£Billions lost in staff productivity due to mental health issues
Have you ever stopped to think about how your father or grandfather would view the workplace of today? So many changes have taken place over the past few years that a world where the health and safety of an organisation’s workers are paramount and enshrined in law would be alien to those of just a generation or two ago.
It’s worth noting on World Mental Health Day, that mental health welfare is one arena where attitudes are still out of step with the greater society. As more and more high-profile personalities are speaking out about their own struggles with mental health, we are reaching a turning point in how these issues are perceived, with everyone from royalty to rugby players recounting their personal struggles in public in order to break down barriers and destigmatise mental illness.
Unfortunately, such matters are much less likely to be supported or discussed in the workplace, despite the fact that days lost to mental health issues cost UK employers from £38 – 42 billion a year in lost productivity. The generational change is an important one, with baby boomers much more likely to soldier on in the face of a mental health disorder than younger generations, so as Millenials become the dominant sector in the workplace, they are becoming more vociferous in their demands for better mental health provision from their employers.
Why bother about employee mental health ? Mental ill-health is bad for employers, not just the individual. As noted in the report highlighted above, ‘a Chartered Institute of Personnel and Development study … found that:
37% of sufferers are more likely to get into conflict with colleagues
57% find it harder to juggle multiple tasks
80% find it difficult to concentrate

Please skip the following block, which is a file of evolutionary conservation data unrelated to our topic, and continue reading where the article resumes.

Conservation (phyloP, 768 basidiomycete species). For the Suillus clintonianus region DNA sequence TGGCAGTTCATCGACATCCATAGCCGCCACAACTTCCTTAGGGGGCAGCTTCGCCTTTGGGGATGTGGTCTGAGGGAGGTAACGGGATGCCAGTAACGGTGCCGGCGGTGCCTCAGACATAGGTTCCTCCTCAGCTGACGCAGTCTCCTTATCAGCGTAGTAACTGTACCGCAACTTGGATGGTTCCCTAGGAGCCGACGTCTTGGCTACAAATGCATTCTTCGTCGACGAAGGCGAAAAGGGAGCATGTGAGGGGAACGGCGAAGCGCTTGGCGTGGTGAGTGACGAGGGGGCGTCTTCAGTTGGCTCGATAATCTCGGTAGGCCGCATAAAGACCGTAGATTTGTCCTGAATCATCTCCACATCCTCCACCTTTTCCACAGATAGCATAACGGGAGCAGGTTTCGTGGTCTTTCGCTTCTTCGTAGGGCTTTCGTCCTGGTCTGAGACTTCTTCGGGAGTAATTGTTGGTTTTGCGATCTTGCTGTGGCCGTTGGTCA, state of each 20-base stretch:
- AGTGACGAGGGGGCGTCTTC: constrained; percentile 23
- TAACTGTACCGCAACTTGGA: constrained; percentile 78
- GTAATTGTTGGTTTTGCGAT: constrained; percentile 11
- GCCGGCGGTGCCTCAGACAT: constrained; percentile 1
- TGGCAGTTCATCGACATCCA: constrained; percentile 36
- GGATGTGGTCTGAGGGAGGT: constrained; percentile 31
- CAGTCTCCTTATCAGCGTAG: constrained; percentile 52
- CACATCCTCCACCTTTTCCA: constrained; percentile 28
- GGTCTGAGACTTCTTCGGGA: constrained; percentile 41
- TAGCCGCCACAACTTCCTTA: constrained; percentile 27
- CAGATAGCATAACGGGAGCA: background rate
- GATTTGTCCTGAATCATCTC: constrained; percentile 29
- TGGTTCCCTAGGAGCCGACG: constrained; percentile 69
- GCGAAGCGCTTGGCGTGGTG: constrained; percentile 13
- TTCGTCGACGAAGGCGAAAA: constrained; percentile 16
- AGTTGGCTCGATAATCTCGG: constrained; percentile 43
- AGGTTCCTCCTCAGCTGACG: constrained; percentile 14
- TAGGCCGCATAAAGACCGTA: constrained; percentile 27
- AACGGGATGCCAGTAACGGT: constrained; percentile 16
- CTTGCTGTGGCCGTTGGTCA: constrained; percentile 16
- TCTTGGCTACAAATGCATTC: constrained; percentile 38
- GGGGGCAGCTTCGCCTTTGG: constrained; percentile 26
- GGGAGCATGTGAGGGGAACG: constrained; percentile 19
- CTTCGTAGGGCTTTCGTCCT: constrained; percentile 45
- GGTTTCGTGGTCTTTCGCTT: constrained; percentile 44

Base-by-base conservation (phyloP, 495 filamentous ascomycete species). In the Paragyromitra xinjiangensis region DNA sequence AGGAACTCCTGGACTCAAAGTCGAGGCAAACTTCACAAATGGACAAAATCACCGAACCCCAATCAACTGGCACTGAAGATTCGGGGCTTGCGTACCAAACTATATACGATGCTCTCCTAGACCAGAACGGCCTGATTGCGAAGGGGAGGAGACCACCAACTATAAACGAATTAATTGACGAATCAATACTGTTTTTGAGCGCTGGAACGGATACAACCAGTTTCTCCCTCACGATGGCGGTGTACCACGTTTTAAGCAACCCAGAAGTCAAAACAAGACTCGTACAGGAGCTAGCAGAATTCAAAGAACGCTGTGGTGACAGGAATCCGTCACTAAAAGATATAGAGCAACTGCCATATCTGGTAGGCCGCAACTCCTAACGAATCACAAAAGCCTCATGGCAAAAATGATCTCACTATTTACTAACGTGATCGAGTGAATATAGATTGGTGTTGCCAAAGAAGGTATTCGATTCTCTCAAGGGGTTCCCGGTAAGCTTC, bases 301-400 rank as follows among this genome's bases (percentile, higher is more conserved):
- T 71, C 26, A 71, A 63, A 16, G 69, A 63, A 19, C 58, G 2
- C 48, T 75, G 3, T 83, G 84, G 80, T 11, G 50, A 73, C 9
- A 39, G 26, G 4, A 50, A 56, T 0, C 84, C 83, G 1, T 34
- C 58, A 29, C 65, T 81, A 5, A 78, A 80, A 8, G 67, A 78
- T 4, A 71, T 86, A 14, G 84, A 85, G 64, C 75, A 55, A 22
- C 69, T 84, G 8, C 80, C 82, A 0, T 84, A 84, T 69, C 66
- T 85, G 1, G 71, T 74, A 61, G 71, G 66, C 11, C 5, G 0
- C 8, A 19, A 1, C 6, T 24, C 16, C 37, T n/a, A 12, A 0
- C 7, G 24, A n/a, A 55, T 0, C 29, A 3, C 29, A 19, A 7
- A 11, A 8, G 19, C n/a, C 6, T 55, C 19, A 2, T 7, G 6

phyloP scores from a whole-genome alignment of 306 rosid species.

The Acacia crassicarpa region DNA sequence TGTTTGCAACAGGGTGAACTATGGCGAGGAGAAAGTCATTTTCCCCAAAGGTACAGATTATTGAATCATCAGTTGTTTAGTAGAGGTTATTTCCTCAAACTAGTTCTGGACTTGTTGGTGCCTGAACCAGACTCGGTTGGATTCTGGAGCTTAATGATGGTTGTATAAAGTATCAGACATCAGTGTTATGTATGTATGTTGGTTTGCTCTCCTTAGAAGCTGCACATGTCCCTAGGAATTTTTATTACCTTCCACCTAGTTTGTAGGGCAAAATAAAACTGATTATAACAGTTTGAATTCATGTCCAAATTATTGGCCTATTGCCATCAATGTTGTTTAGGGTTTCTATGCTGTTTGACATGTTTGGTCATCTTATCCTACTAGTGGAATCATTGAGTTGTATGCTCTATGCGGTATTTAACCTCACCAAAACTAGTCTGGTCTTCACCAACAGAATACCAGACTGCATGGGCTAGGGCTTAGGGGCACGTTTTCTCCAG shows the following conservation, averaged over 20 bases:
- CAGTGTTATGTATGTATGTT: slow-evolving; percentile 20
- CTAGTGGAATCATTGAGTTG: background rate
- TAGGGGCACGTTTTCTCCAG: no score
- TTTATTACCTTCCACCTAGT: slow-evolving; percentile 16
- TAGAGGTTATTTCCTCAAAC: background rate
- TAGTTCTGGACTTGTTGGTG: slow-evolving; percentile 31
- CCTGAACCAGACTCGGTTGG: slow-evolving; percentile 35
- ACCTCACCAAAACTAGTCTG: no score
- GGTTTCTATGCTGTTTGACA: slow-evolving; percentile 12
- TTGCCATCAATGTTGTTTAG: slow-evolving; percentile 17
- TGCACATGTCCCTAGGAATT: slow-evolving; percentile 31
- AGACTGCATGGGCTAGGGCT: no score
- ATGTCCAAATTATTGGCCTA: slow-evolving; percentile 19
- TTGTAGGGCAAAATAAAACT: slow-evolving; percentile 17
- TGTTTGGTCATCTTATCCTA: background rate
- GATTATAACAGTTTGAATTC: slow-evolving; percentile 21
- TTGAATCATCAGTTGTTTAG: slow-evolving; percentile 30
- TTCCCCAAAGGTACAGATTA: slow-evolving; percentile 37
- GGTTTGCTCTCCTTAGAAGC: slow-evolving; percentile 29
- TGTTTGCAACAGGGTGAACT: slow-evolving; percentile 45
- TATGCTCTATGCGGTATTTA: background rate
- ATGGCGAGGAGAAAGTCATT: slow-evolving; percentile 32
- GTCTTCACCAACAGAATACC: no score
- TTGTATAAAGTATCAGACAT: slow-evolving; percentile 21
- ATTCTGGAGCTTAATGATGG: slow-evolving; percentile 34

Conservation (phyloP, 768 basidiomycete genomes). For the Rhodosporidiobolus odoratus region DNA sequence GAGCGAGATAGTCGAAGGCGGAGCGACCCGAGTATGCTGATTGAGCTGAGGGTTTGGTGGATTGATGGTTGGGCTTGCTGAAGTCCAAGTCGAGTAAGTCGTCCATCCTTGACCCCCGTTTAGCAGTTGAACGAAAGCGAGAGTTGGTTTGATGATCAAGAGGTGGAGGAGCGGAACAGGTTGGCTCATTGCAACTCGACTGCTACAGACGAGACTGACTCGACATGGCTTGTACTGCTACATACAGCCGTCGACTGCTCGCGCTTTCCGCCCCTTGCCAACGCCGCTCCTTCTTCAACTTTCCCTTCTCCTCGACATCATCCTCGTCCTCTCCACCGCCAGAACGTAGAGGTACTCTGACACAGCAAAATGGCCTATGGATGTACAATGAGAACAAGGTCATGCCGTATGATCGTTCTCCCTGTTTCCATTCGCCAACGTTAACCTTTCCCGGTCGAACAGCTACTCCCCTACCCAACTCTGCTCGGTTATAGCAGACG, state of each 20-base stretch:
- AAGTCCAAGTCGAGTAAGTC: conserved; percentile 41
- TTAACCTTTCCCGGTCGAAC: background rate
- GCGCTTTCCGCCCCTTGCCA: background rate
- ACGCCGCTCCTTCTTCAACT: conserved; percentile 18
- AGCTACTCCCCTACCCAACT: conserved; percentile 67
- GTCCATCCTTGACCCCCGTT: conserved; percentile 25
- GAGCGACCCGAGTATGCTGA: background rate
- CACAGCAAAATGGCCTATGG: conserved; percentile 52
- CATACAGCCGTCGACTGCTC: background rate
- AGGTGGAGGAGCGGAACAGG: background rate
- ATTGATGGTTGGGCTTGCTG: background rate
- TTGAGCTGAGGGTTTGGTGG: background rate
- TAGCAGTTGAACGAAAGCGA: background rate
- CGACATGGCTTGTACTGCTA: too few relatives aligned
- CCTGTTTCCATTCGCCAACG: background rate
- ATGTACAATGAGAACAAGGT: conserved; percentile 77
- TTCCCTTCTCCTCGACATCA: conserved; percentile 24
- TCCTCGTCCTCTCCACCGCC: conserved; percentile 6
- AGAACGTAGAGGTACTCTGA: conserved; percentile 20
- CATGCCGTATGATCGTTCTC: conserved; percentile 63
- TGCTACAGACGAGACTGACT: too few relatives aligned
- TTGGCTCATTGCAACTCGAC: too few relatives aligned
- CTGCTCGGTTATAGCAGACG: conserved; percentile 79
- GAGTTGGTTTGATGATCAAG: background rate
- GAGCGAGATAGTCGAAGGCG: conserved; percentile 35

62% take longer to do tasks
50% are potentially less patient with customers/clients’
Clearly, as we have often advocated, happy, healthy, engaged employees are more productive, less likely to leave and more likely to be advocates for their organisation in the wider community. It is estimated that ‘wellbeing at work increases productivity by as much as 12%’, so it’s in the employer’s interest to make sure they have a fit-for-purpose mental wellbeing programme in place.
The first step in implementing an effective mental health policy is to start from the top down. If CEO’s and C-suite execs are open about their issues (and they are just as likely as any other employee to suffer from poor mental health), this creates a culture of openness and acceptance. An article in the company newsletter and disseminated via the Schoop News and Engagement feature can feel like a breath of fresh air to those suffering in silence.
In order to gauge current attitudes, Schoop’s survey feature is invaluable in highlighting where your organisation is getting it right and areas where there is room for improvement. With one in four employees suffering from poor mental health, merely asking the questions demonstrates that there is an interest and desire to listen to those who are currently almost surely unwilling to share their problem with work. Pulse surveys instantly pinpoint areas of concern – as well as areas where policy is working, enabling real-time tracking of wellness programmes.
There are many organisations that can offer help and advice on employee mental wellbeing including Mind, the Mental Health Foundation and the HSE. Together with Schoop, you can transform your workplace into a happier, healthier environment. Click on the link below to find out how.